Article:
Reminds me of a lot of the things I did growing up. I too was reading on a college level in elementary school. I cared more about reading than having friends, which caused some bullying.
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      CommentAuthorVespers
    • CommentTimeDec 3rd 2007
     (104.14)
    @hemlock_martini
    Yes. What you've said is rather like me, except I'm not sure I've actually come to realize what you did yet, at least not subconsciously.

    @lazarus corporation
    You have an exceedingly good point there. We're the normal ones.
    •  
      CommentAuthornietoperz
    • CommentTimeDec 3rd 2007
     (104.15)
    Seeing Sid Vicious' version of My Way on Thames TV back in about 1979 or so. I must have been all of 8, and he was the coolest fucking thing I'd ever seen. That was it right there.
    •  
      CommentAuthorARES
    • CommentTimeDec 3rd 2007
     (104.16)
    Cookie Monster's googly eyes.
    Fold out vinyl cover of my mom's copy of In The Court of the Crimson King.
    First compilation tape received at 5 years old containing various Suicidal Tendencies, The Vandals, and The Jesus and Mary Chain songs.
    Being born in the desert with the obligatory larger than usual cranium.
    Etc.
  6.  (104.17)
    Zu Warriors From The Magic Mountain at age 7.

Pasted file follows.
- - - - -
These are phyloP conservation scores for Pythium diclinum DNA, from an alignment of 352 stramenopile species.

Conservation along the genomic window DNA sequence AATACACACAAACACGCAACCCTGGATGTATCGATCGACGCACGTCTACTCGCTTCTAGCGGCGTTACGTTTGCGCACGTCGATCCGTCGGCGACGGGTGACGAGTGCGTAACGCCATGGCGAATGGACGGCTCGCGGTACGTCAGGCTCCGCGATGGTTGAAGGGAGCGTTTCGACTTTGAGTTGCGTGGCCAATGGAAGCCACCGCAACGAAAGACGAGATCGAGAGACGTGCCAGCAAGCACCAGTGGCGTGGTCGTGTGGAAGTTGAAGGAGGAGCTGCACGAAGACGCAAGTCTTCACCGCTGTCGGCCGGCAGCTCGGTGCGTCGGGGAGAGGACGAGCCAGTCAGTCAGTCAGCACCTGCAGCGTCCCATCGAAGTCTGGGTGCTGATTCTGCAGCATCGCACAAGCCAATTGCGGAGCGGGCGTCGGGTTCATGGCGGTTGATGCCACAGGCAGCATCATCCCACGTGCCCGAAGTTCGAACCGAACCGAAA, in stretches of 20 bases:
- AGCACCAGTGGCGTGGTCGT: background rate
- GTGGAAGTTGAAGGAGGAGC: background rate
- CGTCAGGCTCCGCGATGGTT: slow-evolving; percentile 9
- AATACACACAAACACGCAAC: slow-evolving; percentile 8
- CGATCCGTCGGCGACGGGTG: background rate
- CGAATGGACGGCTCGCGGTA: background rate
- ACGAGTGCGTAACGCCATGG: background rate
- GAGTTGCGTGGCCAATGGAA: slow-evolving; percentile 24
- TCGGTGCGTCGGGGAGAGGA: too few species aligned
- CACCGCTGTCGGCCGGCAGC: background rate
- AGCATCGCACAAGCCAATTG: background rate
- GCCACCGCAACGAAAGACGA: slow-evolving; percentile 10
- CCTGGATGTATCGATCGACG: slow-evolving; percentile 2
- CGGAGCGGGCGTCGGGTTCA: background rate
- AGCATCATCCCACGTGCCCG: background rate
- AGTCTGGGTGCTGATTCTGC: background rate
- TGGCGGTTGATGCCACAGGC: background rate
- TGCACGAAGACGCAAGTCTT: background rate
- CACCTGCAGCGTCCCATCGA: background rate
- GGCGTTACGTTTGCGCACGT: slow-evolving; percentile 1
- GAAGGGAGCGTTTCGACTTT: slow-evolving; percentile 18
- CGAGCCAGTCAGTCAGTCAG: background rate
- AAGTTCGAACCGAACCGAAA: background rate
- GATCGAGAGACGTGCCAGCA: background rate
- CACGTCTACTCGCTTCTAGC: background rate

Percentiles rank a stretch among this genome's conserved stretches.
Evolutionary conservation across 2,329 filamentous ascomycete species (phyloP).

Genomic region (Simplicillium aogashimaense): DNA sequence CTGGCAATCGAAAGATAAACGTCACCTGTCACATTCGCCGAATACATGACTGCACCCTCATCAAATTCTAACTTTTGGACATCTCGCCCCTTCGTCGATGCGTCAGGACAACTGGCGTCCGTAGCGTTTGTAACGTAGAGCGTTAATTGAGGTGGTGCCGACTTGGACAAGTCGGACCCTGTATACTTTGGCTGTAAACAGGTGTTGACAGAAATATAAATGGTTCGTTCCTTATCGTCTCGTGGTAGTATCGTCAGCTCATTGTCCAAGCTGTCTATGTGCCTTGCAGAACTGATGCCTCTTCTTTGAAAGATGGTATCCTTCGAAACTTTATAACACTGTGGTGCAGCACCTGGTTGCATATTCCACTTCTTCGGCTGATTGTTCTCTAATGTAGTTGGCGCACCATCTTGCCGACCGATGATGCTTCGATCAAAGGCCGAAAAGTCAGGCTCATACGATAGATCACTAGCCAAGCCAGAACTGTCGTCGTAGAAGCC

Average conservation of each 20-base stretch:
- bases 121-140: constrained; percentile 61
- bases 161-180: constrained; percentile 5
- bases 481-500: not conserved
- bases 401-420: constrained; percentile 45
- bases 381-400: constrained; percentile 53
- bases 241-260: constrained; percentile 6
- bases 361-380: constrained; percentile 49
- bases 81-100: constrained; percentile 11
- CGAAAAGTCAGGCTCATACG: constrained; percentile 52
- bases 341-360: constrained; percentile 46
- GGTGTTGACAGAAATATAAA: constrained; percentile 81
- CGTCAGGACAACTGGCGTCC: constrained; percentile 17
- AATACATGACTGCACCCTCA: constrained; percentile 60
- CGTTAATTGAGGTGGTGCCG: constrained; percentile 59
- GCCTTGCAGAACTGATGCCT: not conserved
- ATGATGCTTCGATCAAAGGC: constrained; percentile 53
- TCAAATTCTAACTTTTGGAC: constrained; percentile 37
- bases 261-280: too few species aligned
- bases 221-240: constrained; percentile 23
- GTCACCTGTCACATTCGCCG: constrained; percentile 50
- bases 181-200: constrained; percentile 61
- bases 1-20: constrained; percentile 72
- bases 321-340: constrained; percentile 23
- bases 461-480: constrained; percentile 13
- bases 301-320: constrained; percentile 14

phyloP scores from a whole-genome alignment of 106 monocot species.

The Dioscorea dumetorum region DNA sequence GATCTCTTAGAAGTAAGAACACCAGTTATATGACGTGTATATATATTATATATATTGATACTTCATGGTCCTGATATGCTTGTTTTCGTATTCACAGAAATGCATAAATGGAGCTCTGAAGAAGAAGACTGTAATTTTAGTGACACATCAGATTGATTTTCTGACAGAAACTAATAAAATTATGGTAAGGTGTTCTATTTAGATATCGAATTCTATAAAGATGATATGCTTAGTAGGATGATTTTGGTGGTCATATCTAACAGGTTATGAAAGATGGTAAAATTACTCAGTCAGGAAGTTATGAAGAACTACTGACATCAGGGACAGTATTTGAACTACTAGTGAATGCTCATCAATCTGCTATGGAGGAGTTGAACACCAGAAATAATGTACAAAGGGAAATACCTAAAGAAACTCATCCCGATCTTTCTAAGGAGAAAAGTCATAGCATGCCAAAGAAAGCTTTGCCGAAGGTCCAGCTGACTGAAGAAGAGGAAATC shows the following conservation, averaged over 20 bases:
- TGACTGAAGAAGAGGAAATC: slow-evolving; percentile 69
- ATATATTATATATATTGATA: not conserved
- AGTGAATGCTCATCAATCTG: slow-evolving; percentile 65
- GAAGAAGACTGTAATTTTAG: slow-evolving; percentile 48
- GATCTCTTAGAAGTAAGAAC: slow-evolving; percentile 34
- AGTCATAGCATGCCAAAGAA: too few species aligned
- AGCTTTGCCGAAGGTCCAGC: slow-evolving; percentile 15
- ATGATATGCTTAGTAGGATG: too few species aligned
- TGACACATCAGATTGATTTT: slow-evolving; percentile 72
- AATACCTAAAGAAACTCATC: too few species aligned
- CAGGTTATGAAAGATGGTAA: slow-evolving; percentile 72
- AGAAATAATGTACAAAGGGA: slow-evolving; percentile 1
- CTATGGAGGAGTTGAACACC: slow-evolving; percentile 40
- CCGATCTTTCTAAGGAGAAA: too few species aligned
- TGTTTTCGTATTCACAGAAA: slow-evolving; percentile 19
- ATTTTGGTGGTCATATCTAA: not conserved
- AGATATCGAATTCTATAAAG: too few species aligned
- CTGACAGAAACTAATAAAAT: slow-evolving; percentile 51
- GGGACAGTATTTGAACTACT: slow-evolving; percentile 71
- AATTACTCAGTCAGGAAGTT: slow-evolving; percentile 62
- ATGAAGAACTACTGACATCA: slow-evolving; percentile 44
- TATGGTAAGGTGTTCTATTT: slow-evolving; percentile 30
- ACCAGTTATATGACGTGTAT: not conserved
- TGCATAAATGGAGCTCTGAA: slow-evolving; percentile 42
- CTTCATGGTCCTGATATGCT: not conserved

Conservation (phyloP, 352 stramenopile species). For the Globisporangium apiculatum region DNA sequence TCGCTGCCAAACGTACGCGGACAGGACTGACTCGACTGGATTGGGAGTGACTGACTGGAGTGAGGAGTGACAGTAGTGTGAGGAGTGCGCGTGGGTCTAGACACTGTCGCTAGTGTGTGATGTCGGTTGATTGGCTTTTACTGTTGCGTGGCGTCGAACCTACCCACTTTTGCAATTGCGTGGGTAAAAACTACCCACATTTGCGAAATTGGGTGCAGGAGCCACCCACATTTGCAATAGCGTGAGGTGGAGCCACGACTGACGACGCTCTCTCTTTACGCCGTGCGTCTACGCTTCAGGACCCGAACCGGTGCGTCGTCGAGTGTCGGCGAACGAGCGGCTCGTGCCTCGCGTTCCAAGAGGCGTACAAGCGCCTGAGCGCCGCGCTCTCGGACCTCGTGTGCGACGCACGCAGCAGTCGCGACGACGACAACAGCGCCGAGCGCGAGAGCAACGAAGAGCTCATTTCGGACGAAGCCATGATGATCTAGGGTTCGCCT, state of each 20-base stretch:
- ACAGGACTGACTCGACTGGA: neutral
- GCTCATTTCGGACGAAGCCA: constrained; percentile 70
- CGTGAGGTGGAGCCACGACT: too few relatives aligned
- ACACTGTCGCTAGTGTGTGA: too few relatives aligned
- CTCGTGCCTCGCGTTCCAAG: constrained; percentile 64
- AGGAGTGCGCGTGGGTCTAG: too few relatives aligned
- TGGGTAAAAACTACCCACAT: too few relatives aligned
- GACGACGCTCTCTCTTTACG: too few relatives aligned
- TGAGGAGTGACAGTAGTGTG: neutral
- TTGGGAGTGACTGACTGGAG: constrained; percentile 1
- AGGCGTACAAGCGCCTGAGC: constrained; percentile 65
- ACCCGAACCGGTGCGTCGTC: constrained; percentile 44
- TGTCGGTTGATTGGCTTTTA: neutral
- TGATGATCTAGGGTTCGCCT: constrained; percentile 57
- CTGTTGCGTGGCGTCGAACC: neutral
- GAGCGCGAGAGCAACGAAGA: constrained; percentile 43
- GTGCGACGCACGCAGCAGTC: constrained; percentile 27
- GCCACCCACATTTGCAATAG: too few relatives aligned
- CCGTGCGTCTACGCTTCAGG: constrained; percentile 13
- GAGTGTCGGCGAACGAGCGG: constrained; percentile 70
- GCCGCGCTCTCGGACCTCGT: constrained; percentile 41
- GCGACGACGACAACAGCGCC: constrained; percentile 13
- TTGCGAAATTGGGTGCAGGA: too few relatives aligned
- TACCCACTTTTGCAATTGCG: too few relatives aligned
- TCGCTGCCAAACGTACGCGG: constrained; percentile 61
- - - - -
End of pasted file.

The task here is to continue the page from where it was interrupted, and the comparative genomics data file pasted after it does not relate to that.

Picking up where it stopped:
•  
      CommentAuthorBrand
    • CommentTimeDec 3rd 2007
     (104.18)
    Actually, no, it's all PBS' fault. Really. I blame Mathnet.


    OMG! Mathnet, I remember that. I used to watch it everyday. I was thinking about the other day and couldn't remember the name of the show. I tried asking people and they were like "What?! That sounds to strange to be real". I want to watch this again.

    Now, when I think about it, I grew up watching a lot of educational T.V. I guess it does say a lot about my interests when, I'm watching PBS specials on ancient Egypt or Greece instead of a lot of cartoons. I also watched a lot of This Old House, but with Steve as the host, fuck Bob Villa. Even today most of the television I watch is educational.
    •  
      CommentAuthorAdmiral Neck
    • CommentTimeDec 3rd 2007 edited
     (104.19)
    I'm not sure I am weird, to be honest, but if I can be classed as such, I blame Daffy Duck, being treated like a freak because I wanted to read those "book" things, The Goon Show, never getting a satisfactory answer to the question "but why, for fuck's sake!", Laurie Anderson's Oh Superman, Terry Gilliam, Thelonious Monk, and growing up in a town that could never understand any of those things. Oh, and boredom. Lots and lots of brain-corrupting boredom. Never again!
    •  
      CommentAuthorEcksearoh
    • CommentTimeDec 3rd 2007
     (104.20)
    Age of eleven a teacher in a little Jamaican school tried to teach me Evolutionary Creationism, but a couple of years earlier my Grandmother back in the UK had sent me copies of the Hamlyn Book of Why, The Earth Before Adam and H.G. Wells the Outline of History. I couldn't reconcile what those books said with what she was teaching, so I said "if God made the Dinosaurs then who made God", and she hit me. So right then I became an atheist, I just didn't know what an Atheist was yet.